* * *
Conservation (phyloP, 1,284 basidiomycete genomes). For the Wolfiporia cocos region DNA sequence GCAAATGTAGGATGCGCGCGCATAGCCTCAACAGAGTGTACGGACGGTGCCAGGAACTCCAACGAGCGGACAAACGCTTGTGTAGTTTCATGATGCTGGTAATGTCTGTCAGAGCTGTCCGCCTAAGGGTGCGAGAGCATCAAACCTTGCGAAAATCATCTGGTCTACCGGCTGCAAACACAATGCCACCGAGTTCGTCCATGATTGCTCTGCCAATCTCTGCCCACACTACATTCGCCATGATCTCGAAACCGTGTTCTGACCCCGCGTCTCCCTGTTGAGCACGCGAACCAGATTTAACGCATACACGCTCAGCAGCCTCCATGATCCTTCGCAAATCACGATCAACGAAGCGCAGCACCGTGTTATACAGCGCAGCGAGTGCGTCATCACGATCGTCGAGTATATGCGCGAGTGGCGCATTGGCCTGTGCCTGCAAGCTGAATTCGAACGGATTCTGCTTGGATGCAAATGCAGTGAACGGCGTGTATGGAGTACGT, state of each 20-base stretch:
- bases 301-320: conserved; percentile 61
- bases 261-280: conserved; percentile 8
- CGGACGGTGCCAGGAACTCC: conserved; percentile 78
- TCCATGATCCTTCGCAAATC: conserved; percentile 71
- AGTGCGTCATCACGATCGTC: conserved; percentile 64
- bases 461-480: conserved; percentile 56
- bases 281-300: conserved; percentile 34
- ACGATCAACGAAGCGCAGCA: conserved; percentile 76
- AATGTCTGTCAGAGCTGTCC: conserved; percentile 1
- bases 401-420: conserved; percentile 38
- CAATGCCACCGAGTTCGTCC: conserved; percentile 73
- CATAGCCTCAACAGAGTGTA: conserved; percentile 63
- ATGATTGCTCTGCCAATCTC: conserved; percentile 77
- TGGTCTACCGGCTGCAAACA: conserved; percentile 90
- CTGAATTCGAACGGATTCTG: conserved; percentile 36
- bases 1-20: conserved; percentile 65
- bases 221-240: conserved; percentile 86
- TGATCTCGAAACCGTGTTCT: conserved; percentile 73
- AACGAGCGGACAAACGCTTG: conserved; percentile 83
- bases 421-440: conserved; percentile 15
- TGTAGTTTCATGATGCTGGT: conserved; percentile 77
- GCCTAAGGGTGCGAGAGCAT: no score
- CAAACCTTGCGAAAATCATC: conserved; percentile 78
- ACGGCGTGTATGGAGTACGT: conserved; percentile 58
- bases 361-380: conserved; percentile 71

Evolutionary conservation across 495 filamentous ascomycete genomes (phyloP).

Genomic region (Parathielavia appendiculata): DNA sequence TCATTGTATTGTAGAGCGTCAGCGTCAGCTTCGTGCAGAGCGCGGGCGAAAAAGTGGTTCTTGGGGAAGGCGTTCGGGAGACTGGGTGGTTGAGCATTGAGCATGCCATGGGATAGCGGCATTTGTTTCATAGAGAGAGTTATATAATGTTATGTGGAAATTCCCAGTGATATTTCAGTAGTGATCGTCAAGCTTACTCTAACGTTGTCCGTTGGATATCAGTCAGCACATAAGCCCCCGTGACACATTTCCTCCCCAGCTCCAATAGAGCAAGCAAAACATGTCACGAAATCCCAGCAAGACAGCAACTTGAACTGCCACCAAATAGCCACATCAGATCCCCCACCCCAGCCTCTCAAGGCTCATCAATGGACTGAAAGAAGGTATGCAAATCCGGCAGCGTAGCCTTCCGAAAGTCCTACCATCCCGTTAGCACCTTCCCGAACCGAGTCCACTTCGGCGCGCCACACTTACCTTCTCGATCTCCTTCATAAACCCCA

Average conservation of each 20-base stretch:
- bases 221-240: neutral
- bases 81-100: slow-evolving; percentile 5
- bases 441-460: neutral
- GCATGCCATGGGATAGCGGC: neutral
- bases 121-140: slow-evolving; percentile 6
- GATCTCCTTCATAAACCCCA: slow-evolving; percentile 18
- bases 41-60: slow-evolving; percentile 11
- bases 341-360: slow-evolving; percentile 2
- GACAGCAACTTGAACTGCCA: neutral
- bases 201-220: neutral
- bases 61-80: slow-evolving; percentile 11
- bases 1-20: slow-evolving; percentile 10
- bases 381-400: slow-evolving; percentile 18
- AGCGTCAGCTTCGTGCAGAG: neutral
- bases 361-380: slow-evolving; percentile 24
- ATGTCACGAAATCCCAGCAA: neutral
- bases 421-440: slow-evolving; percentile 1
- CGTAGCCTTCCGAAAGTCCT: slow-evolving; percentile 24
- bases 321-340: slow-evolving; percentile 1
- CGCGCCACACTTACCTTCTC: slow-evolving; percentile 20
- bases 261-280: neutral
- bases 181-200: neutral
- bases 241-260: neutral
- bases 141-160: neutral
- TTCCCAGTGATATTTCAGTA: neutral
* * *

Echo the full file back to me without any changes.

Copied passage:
Conservation (phyloP, 1,284 basidiomycete genomes). For the Wolfiporia cocos region DNA sequence GCAAATGTAGGATGCGCGCGCATAGCCTCAACAGAGTGTACGGACGGTGCCAGGAACTCCAACGAGCGGACAAACGCTTGTGTAGTTTCATGATGCTGGTAATGTCTGTCAGAGCTGTCCGCCTAAGGGTGCGAGAGCATCAAACCTTGCGAAAATCATCTGGTCTACCGGCTGCAAACACAATGCCACCGAGTTCGTCCATGATTGCTCTGCCAATCTCTGCCCACACTACATTCGCCATGATCTCGAAACCGTGTTCTGACCCCGCGTCTCCCTGTTGAGCACGCGAACCAGATTTAACGCATACACGCTCAGCAGCCTCCATGATCCTTCGCAAATCACGATCAACGAAGCGCAGCACCGTGTTATACAGCGCAGCGAGTGCGTCATCACGATCGTCGAGTATATGCGCGAGTGGCGCATTGGCCTGTGCCTGCAAGCTGAATTCGAACGGATTCTGCTTGGATGCAAATGCAGTGAACGGCGTGTATGGAGTACGT, state of each 20-base stretch:
- bases 301-320: conserved; percentile 61
- bases 261-280: conserved; percentile 8
- CGGACGGTGCCAGGAACTCC: conserved; percentile 78
- TCCATGATCCTTCGCAAATC: conserved; percentile 71
- AGTGCGTCATCACGATCGTC: conserved; percentile 64
- bases 461-480: conserved; percentile 56
- bases 281-300: conserved; percentile 34
- ACGATCAACGAAGCGCAGCA: conserved; percentile 76
- AATGTCTGTCAGAGCTGTCC: conserved; percentile 1
- bases 401-420: conserved; percentile 38
- CAATGCCACCGAGTTCGTCC: conserved; percentile 73
- CATAGCCTCAACAGAGTGTA: conserved; percentile 63
- ATGATTGCTCTGCCAATCTC: conserved; percentile 77
- TGGTCTACCGGCTGCAAACA: conserved; percentile 90
- CTGAATTCGAACGGATTCTG: conserved; percentile 36
- bases 1-20: conserved; percentile 65
- bases 221-240: conserved; percentile 86
- TGATCTCGAAACCGTGTTCT: conserved; percentile 73
- AACGAGCGGACAAACGCTTG: conserved; percentile 83
- bases 421-440: conserved; percentile 15
- TGTAGTTTCATGATGCTGGT: conserved; percentile 77
- GCCTAAGGGTGCGAGAGCAT: no score
- CAAACCTTGCGAAAATCATC: conserved; percentile 78
- ACGGCGTGTATGGAGTACGT: conserved; percentile 58
- bases 361-380: conserved; percentile 71

Evolutionary conservation across 495 filamentous ascomycete genomes (phyloP).

Genomic region (Parathielavia appendiculata): DNA sequence TCATTGTATTGTAGAGCGTCAGCGTCAGCTTCGTGCAGAGCGCGGGCGAAAAAGTGGTTCTTGGGGAAGGCGTTCGGGAGACTGGGTGGTTGAGCATTGAGCATGCCATGGGATAGCGGCATTTGTTTCATAGAGAGAGTTATATAATGTTATGTGGAAATTCCCAGTGATATTTCAGTAGTGATCGTCAAGCTTACTCTAACGTTGTCCGTTGGATATCAGTCAGCACATAAGCCCCCGTGACACATTTCCTCCCCAGCTCCAATAGAGCAAGCAAAACATGTCACGAAATCCCAGCAAGACAGCAACTTGAACTGCCACCAAATAGCCACATCAGATCCCCCACCCCAGCCTCTCAAGGCTCATCAATGGACTGAAAGAAGGTATGCAAATCCGGCAGCGTAGCCTTCCGAAAGTCCTACCATCCCGTTAGCACCTTCCCGAACCGAGTCCACTTCGGCGCGCCACACTTACCTTCTCGATCTCCTTCATAAACCCCA

Average conservation of each 20-base stretch:
- bases 221-240: neutral
- bases 81-100: slow-evolving; percentile 5
- bases 441-460: neutral
- GCATGCCATGGGATAGCGGC: neutral
- bases 121-140: slow-evolving; percentile 6
- GATCTCCTTCATAAACCCCA: slow-evolving; percentile 18
- bases 41-60: slow-evolving; percentile 11
- bases 341-360: slow-evolving; percentile 2
- GACAGCAACTTGAACTGCCA: neutral
- bases 201-220: neutral
- bases 61-80: slow-evolving; percentile 11
- bases 1-20: slow-evolving; percentile 10
- bases 381-400: slow-evolving; percentile 18
- AGCGTCAGCTTCGTGCAGAG: neutral
- bases 361-380: slow-evolving; percentile 24
- ATGTCACGAAATCCCAGCAA: neutral
- bases 421-440: slow-evolving; percentile 1
- CGTAGCCTTCCGAAAGTCCT: slow-evolving; percentile 24
- bases 321-340: slow-evolving; percentile 1
- CGCGCCACACTTACCTTCTC: slow-evolving; percentile 20
- bases 261-280: neutral
- bases 181-200: neutral
- bases 241-260: neutral
- bases 141-160: neutral
- TTCCCAGTGATATTTCAGTA: neutral